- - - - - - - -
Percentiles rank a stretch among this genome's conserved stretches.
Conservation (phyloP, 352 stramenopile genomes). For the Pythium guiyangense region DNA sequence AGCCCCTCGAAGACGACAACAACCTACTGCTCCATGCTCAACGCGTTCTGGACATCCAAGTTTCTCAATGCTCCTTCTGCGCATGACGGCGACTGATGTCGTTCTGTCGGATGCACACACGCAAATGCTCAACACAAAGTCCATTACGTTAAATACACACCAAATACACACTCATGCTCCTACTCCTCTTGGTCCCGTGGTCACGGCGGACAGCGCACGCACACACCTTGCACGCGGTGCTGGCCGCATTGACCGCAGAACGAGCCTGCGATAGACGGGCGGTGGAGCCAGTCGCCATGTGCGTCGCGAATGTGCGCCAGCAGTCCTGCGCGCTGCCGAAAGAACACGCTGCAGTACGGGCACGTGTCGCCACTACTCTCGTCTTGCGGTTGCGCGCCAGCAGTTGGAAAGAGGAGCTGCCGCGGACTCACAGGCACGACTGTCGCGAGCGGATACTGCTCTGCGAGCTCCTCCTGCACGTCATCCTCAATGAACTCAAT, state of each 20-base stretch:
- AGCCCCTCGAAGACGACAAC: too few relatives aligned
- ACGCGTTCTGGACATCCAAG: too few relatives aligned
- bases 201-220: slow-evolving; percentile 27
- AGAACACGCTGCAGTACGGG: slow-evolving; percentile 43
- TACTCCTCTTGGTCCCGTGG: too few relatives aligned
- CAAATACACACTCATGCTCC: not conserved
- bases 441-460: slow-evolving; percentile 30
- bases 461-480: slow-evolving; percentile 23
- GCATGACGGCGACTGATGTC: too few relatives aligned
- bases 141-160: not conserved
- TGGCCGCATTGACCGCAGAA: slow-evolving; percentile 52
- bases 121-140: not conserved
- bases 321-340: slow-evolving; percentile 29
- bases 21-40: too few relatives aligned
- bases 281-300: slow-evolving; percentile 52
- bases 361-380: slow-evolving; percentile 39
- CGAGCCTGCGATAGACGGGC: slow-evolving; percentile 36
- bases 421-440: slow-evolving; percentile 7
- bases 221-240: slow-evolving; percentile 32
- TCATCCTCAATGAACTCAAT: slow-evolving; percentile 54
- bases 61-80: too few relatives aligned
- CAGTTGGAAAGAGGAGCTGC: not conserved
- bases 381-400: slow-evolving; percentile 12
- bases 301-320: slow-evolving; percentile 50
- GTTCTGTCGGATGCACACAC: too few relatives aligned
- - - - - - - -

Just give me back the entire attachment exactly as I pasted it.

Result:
Percentiles rank a stretch among this genome's conserved stretches.
Conservation (phyloP, 352 stramenopile genomes). For the Pythium guiyangense region DNA sequence AGCCCCTCGAAGACGACAACAACCTACTGCTCCATGCTCAACGCGTTCTGGACATCCAAGTTTCTCAATGCTCCTTCTGCGCATGACGGCGACTGATGTCGTTCTGTCGGATGCACACACGCAAATGCTCAACACAAAGTCCATTACGTTAAATACACACCAAATACACACTCATGCTCCTACTCCTCTTGGTCCCGTGGTCACGGCGGACAGCGCACGCACACACCTTGCACGCGGTGCTGGCCGCATTGACCGCAGAACGAGCCTGCGATAGACGGGCGGTGGAGCCAGTCGCCATGTGCGTCGCGAATGTGCGCCAGCAGTCCTGCGCGCTGCCGAAAGAACACGCTGCAGTACGGGCACGTGTCGCCACTACTCTCGTCTTGCGGTTGCGCGCCAGCAGTTGGAAAGAGGAGCTGCCGCGGACTCACAGGCACGACTGTCGCGAGCGGATACTGCTCTGCGAGCTCCTCCTGCACGTCATCCTCAATGAACTCAAT, state of each 20-base stretch:
- AGCCCCTCGAAGACGACAAC: too few relatives aligned
- ACGCGTTCTGGACATCCAAG: too few relatives aligned
- bases 201-220: slow-evolving; percentile 27
- AGAACACGCTGCAGTACGGG: slow-evolving; percentile 43
- TACTCCTCTTGGTCCCGTGG: too few relatives aligned
- CAAATACACACTCATGCTCC: not conserved
- bases 441-460: slow-evolving; percentile 30
- bases 461-480: slow-evolving; percentile 23
- GCATGACGGCGACTGATGTC: too few relatives aligned
- bases 141-160: not conserved
- TGGCCGCATTGACCGCAGAA: slow-evolving; percentile 52
- bases 121-140: not conserved
- bases 321-340: slow-evolving; percentile 29
- bases 21-40: too few relatives aligned
- bases 281-300: slow-evolving; percentile 52
- bases 361-380: slow-evolving; percentile 39
- CGAGCCTGCGATAGACGGGC: slow-evolving; percentile 36
- bases 421-440: slow-evolving; percentile 7
- bases 221-240: slow-evolving; percentile 32
- TCATCCTCAATGAACTCAAT: slow-evolving; percentile 54
- bases 61-80: too few relatives aligned
- CAGTTGGAAAGAGGAGCTGC: not conserved
- bases 381-400: slow-evolving; percentile 12
- bases 301-320: slow-evolving; percentile 50
- GTTCTGTCGGATGCACACAC: too few relatives aligned